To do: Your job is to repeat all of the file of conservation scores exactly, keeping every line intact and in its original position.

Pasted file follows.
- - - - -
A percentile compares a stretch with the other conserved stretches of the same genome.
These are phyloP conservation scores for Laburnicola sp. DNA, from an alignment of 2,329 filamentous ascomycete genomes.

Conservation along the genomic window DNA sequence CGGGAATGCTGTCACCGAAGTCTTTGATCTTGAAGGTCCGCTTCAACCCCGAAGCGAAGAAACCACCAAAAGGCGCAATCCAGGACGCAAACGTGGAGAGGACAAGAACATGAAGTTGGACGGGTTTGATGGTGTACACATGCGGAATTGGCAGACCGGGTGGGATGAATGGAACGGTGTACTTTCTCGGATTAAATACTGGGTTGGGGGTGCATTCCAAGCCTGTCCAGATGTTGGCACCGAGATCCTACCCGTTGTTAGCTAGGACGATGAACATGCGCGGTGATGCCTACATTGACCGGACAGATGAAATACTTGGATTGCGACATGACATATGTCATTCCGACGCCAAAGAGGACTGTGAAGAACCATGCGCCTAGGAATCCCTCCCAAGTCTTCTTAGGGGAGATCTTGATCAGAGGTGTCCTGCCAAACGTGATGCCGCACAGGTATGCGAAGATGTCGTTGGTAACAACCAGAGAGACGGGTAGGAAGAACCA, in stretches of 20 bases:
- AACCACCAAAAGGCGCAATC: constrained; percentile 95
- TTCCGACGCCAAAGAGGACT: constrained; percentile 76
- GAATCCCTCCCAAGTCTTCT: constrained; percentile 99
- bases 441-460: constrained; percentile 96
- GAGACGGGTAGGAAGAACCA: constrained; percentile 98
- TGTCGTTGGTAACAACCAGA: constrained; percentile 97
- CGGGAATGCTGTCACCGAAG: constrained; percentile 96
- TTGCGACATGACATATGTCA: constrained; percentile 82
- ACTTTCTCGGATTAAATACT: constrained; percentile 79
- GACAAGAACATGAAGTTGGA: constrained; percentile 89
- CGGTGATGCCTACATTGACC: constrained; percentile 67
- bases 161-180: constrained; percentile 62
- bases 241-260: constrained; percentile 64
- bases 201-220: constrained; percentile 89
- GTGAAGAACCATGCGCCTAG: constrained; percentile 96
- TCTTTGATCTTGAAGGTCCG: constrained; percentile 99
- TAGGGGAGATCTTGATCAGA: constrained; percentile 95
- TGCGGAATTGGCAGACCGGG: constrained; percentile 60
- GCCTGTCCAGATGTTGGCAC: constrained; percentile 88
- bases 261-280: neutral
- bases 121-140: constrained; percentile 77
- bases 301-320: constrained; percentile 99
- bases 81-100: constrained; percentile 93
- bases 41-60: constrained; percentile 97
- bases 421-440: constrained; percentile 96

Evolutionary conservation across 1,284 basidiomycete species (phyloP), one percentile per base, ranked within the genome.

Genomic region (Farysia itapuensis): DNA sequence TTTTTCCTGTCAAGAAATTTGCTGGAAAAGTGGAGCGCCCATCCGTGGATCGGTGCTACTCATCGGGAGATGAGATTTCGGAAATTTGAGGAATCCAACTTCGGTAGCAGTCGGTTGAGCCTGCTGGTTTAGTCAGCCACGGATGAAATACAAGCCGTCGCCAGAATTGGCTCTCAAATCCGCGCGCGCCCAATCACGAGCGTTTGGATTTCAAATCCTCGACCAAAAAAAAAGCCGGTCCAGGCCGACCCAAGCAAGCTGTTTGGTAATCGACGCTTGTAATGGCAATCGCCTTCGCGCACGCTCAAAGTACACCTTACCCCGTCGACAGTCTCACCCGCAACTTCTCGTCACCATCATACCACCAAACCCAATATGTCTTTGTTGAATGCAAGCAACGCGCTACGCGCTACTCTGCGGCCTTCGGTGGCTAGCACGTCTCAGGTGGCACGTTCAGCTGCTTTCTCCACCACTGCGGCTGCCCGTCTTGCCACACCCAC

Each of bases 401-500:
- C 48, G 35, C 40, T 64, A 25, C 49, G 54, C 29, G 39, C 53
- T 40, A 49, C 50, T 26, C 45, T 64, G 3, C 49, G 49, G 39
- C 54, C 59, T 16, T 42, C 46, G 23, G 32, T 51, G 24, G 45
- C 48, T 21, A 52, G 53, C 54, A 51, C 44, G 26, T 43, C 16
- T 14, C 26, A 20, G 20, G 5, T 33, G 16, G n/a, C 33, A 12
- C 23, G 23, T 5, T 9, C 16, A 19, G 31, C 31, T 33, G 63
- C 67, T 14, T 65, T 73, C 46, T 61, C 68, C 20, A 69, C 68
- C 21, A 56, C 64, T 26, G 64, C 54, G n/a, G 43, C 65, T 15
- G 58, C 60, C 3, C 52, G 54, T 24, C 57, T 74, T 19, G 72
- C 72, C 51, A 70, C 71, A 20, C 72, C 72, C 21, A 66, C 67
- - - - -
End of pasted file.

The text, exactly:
A percentile compares a stretch with the other conserved stretches of the same genome.
These are phyloP conservation scores for Laburnicola sp. DNA, from an alignment of 2,329 filamentous ascomycete genomes.

Conservation along the genomic window DNA sequence CGGGAATGCTGTCACCGAAGTCTTTGATCTTGAAGGTCCGCTTCAACCCCGAAGCGAAGAAACCACCAAAAGGCGCAATCCAGGACGCAAACGTGGAGAGGACAAGAACATGAAGTTGGACGGGTTTGATGGTGTACACATGCGGAATTGGCAGACCGGGTGGGATGAATGGAACGGTGTACTTTCTCGGATTAAATACTGGGTTGGGGGTGCATTCCAAGCCTGTCCAGATGTTGGCACCGAGATCCTACCCGTTGTTAGCTAGGACGATGAACATGCGCGGTGATGCCTACATTGACCGGACAGATGAAATACTTGGATTGCGACATGACATATGTCATTCCGACGCCAAAGAGGACTGTGAAGAACCATGCGCCTAGGAATCCCTCCCAAGTCTTCTTAGGGGAGATCTTGATCAGAGGTGTCCTGCCAAACGTGATGCCGCACAGGTATGCGAAGATGTCGTTGGTAACAACCAGAGAGACGGGTAGGAAGAACCA, in stretches of 20 bases:
- AACCACCAAAAGGCGCAATC: constrained; percentile 95
- TTCCGACGCCAAAGAGGACT: constrained; percentile 76
- GAATCCCTCCCAAGTCTTCT: constrained; percentile 99
- bases 441-460: constrained; percentile 96
- GAGACGGGTAGGAAGAACCA: constrained; percentile 98
- TGTCGTTGGTAACAACCAGA: constrained; percentile 97
- CGGGAATGCTGTCACCGAAG: constrained; percentile 96
- TTGCGACATGACATATGTCA: constrained; percentile 82
- ACTTTCTCGGATTAAATACT: constrained; percentile 79
- GACAAGAACATGAAGTTGGA: constrained; percentile 89
- CGGTGATGCCTACATTGACC: constrained; percentile 67
- bases 161-180: constrained; percentile 62
- bases 241-260: constrained; percentile 64
- bases 201-220: constrained; percentile 89
- GTGAAGAACCATGCGCCTAG: constrained; percentile 96
- TCTTTGATCTTGAAGGTCCG: constrained; percentile 99
- TAGGGGAGATCTTGATCAGA: constrained; percentile 95
- TGCGGAATTGGCAGACCGGG: constrained; percentile 60
- GCCTGTCCAGATGTTGGCAC: constrained; percentile 88
- bases 261-280: neutral
- bases 121-140: constrained; percentile 77
- bases 301-320: constrained; percentile 99
- bases 81-100: constrained; percentile 93
- bases 41-60: constrained; percentile 97
- bases 421-440: constrained; percentile 96

Evolutionary conservation across 1,284 basidiomycete species (phyloP), one percentile per base, ranked within the genome.

Genomic region (Farysia itapuensis): DNA sequence TTTTTCCTGTCAAGAAATTTGCTGGAAAAGTGGAGCGCCCATCCGTGGATCGGTGCTACTCATCGGGAGATGAGATTTCGGAAATTTGAGGAATCCAACTTCGGTAGCAGTCGGTTGAGCCTGCTGGTTTAGTCAGCCACGGATGAAATACAAGCCGTCGCCAGAATTGGCTCTCAAATCCGCGCGCGCCCAATCACGAGCGTTTGGATTTCAAATCCTCGACCAAAAAAAAAGCCGGTCCAGGCCGACCCAAGCAAGCTGTTTGGTAATCGACGCTTGTAATGGCAATCGCCTTCGCGCACGCTCAAAGTACACCTTACCCCGTCGACAGTCTCACCCGCAACTTCTCGTCACCATCATACCACCAAACCCAATATGTCTTTGTTGAATGCAAGCAACGCGCTACGCGCTACTCTGCGGCCTTCGGTGGCTAGCACGTCTCAGGTGGCACGTTCAGCTGCTTTCTCCACCACTGCGGCTGCCCGTCTTGCCACACCCAC

Each of bases 401-500:
- C 48, G 35, C 40, T 64, A 25, C 49, G 54, C 29, G 39, C 53
- T 40, A 49, C 50, T 26, C 45, T 64, G 3, C 49, G 49, G 39
- C 54, C 59, T 16, T 42, C 46, G 23, G 32, T 51, G 24, G 45
- C 48, T 21, A 52, G 53, C 54, A 51, C 44, G 26, T 43, C 16
- T 14, C 26, A 20, G 20, G 5, T 33, G 16, G n/a, C 33, A 12
- C 23, G 23, T 5, T 9, C 16, A 19, G 31, C 31, T 33, G 63
- C 67, T 14, T 65, T 73, C 46, T 61, C 68, C 20, A 69, C 68
- C 21, A 56, C 64, T 26, G 64, C 54, G n/a, G 43, C 65, T 15
- G 58, C 60, C 3, C 52, G 54, T 24, C 57, T 74, T 19, G 72
- C 72, C 51, A 70, C 71, A 20, C 72, C 72, C 21, A 66, C 67